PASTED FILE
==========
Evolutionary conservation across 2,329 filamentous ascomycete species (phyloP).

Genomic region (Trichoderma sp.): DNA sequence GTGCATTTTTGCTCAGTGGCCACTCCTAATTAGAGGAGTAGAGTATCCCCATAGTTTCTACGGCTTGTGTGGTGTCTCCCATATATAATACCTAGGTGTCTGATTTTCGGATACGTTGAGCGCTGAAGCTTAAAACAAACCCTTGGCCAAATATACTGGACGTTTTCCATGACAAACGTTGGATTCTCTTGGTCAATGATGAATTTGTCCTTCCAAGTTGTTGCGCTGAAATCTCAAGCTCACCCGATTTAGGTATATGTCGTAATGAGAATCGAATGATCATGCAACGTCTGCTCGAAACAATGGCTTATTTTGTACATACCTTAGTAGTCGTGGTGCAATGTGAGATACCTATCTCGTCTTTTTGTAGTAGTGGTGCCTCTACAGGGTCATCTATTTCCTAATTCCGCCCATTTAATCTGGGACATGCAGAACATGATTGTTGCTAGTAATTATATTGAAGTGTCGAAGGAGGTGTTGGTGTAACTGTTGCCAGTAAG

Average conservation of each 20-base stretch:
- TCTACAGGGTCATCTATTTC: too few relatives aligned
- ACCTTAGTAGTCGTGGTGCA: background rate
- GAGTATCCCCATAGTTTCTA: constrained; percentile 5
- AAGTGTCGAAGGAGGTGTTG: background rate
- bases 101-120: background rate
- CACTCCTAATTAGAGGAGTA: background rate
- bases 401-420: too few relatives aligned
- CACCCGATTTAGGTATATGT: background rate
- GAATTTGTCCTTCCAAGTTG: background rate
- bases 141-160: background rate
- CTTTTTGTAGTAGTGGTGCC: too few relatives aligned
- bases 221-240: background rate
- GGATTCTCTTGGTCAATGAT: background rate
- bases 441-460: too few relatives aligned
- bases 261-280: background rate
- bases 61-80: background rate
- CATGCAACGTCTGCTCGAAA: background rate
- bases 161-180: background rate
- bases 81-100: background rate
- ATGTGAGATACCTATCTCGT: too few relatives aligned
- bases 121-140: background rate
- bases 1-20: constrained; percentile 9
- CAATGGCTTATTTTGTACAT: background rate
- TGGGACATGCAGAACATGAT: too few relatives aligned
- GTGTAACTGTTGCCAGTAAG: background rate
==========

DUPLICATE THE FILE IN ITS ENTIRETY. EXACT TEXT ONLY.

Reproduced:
Evolutionary conservation across 2,329 filamentous ascomycete species (phyloP).

Genomic region (Trichoderma sp.): DNA sequence GTGCATTTTTGCTCAGTGGCCACTCCTAATTAGAGGAGTAGAGTATCCCCATAGTTTCTACGGCTTGTGTGGTGTCTCCCATATATAATACCTAGGTGTCTGATTTTCGGATACGTTGAGCGCTGAAGCTTAAAACAAACCCTTGGCCAAATATACTGGACGTTTTCCATGACAAACGTTGGATTCTCTTGGTCAATGATGAATTTGTCCTTCCAAGTTGTTGCGCTGAAATCTCAAGCTCACCCGATTTAGGTATATGTCGTAATGAGAATCGAATGATCATGCAACGTCTGCTCGAAACAATGGCTTATTTTGTACATACCTTAGTAGTCGTGGTGCAATGTGAGATACCTATCTCGTCTTTTTGTAGTAGTGGTGCCTCTACAGGGTCATCTATTTCCTAATTCCGCCCATTTAATCTGGGACATGCAGAACATGATTGTTGCTAGTAATTATATTGAAGTGTCGAAGGAGGTGTTGGTGTAACTGTTGCCAGTAAG

Average conservation of each 20-base stretch:
- TCTACAGGGTCATCTATTTC: too few relatives aligned
- ACCTTAGTAGTCGTGGTGCA: background rate
- GAGTATCCCCATAGTTTCTA: constrained; percentile 5
- AAGTGTCGAAGGAGGTGTTG: background rate
- bases 101-120: background rate
- CACTCCTAATTAGAGGAGTA: background rate
- bases 401-420: too few relatives aligned
- CACCCGATTTAGGTATATGT: background rate
- GAATTTGTCCTTCCAAGTTG: background rate
- bases 141-160: background rate
- CTTTTTGTAGTAGTGGTGCC: too few relatives aligned
- bases 221-240: background rate
- GGATTCTCTTGGTCAATGAT: background rate
- bases 441-460: too few relatives aligned
- bases 261-280: background rate
- bases 61-80: background rate
- CATGCAACGTCTGCTCGAAA: background rate
- bases 161-180: background rate
- bases 81-100: background rate
- ATGTGAGATACCTATCTCGT: too few relatives aligned
- bases 121-140: background rate
- bases 1-20: constrained; percentile 9
- CAATGGCTTATTTTGTACAT: background rate
- TGGGACATGCAGAACATGAT: too few relatives aligned
- GTGTAACTGTTGCCAGTAAG: background rate